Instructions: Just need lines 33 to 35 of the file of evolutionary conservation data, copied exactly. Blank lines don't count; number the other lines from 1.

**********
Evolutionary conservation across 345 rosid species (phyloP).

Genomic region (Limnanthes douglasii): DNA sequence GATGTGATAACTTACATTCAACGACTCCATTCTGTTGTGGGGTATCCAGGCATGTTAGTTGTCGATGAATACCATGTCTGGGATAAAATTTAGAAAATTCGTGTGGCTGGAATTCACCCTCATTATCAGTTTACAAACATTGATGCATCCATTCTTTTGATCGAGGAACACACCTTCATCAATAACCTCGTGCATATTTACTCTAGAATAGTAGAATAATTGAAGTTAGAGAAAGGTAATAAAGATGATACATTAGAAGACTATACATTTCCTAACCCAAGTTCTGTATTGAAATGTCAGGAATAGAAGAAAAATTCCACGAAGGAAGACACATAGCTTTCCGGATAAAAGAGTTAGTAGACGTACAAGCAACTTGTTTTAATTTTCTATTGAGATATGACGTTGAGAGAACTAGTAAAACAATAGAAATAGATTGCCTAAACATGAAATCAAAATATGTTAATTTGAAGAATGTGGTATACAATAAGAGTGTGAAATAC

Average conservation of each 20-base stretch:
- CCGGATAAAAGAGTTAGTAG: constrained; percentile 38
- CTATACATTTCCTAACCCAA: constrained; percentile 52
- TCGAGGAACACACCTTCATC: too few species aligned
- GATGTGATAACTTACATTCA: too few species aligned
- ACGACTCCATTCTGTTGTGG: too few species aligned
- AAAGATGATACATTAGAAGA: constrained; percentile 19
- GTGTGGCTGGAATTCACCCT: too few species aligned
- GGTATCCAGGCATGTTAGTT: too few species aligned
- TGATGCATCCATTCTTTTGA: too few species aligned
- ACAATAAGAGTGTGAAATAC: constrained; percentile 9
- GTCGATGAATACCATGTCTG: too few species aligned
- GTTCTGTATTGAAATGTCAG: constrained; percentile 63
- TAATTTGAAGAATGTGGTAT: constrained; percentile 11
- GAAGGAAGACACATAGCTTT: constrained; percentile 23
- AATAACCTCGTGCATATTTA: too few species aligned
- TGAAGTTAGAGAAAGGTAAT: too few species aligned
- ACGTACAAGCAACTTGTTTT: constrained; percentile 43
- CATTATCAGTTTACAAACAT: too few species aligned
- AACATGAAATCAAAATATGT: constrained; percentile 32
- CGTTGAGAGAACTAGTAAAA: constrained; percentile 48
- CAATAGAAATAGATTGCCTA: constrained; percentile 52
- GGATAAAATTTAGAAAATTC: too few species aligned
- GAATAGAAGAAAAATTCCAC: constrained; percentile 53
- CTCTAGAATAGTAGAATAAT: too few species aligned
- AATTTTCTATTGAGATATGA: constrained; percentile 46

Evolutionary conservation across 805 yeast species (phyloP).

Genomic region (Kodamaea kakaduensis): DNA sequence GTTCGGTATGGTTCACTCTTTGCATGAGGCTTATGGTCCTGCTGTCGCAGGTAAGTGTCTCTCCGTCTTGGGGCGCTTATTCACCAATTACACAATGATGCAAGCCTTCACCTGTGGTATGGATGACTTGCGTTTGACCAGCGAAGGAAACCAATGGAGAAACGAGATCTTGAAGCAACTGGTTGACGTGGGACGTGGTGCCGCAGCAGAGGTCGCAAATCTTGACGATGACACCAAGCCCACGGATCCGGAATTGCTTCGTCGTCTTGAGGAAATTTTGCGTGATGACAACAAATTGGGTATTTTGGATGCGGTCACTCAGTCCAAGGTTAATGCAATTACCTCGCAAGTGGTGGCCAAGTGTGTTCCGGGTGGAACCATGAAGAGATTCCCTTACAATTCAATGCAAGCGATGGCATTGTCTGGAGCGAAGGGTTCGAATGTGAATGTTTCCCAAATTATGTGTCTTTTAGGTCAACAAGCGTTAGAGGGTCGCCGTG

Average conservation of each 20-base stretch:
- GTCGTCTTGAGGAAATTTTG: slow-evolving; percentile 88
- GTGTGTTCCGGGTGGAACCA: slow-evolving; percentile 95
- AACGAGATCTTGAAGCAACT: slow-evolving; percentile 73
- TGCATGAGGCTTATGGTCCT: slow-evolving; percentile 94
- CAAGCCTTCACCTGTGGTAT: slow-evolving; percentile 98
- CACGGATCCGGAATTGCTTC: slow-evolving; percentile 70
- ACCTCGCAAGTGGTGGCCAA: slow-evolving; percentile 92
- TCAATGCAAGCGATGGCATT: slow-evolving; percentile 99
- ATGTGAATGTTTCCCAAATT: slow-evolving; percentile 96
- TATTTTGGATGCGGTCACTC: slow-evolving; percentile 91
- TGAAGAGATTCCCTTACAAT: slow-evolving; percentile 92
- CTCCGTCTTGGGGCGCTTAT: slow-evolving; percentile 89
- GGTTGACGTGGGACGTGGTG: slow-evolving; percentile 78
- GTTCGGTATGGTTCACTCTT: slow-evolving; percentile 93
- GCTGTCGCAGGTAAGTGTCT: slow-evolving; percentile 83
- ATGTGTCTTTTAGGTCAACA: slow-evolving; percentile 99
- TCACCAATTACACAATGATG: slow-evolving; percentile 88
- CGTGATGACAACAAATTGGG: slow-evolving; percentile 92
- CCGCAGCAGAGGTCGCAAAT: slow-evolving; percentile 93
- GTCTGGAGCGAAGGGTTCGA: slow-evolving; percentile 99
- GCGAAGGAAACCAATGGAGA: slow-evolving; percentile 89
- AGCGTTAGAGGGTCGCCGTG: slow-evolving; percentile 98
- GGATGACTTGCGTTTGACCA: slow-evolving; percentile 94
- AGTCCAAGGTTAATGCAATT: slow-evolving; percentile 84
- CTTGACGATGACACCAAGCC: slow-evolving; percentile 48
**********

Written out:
- GTGTGTTCCGGGTGGAACCA: slow-evolving; percentile 95
- AACGAGATCTTGAAGCAACT: slow-evolving; percentile 73
- TGCATGAGGCTTATGGTCCT: slow-evolving; percentile 94